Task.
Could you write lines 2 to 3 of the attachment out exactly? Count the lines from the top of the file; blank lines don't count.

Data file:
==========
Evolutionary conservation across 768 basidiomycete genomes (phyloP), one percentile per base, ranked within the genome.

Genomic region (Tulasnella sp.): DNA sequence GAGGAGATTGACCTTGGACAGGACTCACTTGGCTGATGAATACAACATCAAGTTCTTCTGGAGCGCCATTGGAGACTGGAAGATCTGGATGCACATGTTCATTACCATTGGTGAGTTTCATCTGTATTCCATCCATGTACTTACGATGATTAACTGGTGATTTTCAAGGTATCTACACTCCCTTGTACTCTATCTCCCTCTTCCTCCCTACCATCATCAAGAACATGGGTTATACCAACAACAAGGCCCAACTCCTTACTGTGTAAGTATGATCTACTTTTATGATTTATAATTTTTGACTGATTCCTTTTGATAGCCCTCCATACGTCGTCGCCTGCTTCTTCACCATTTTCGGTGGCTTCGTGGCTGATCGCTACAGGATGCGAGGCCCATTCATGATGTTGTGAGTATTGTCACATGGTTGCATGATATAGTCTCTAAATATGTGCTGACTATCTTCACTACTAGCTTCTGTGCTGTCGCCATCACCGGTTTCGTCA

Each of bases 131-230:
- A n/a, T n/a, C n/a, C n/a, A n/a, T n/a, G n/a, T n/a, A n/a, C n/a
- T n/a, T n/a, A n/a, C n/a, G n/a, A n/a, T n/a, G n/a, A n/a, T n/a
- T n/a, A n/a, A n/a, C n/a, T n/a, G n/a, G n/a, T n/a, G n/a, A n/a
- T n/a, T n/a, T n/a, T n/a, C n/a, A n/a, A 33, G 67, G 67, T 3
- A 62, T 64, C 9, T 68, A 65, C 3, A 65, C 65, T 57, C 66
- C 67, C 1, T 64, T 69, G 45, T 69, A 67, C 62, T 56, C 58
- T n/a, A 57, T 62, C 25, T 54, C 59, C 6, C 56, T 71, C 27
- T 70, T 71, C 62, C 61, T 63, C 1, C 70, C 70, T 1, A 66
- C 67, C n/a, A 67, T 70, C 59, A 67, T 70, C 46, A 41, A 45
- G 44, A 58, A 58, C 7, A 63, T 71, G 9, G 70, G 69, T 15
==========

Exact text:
Genomic region (Tulasnella sp.): DNA sequence GAGGAGATTGACCTTGGACAGGACTCACTTGGCTGATGAATACAACATCAAGTTCTTCTGGAGCGCCATTGGAGACTGGAAGATCTGGATGCACATGTTCATTACCATTGGTGAGTTTCATCTGTATTCCATCCATGTACTTACGATGATTAACTGGTGATTTTCAAGGTATCTACACTCCCTTGTACTCTATCTCCCTCTTCCTCCCTACCATCATCAAGAACATGGGTTATACCAACAACAAGGCCCAACTCCTTACTGTGTAAGTATGATCTACTTTTATGATTTATAATTTTTGACTGATTCCTTTTGATAGCCCTCCATACGTCGTCGCCTGCTTCTTCACCATTTTCGGTGGCTTCGTGGCTGATCGCTACAGGATGCGAGGCCCATTCATGATGTTGTGAGTATTGTCACATGGTTGCATGATATAGTCTCTAAATATGTGCTGACTATCTTCACTACTAGCTTCTGTGCTGTCGCCATCACCGGTTTCGTCA

Each of bases 131-230: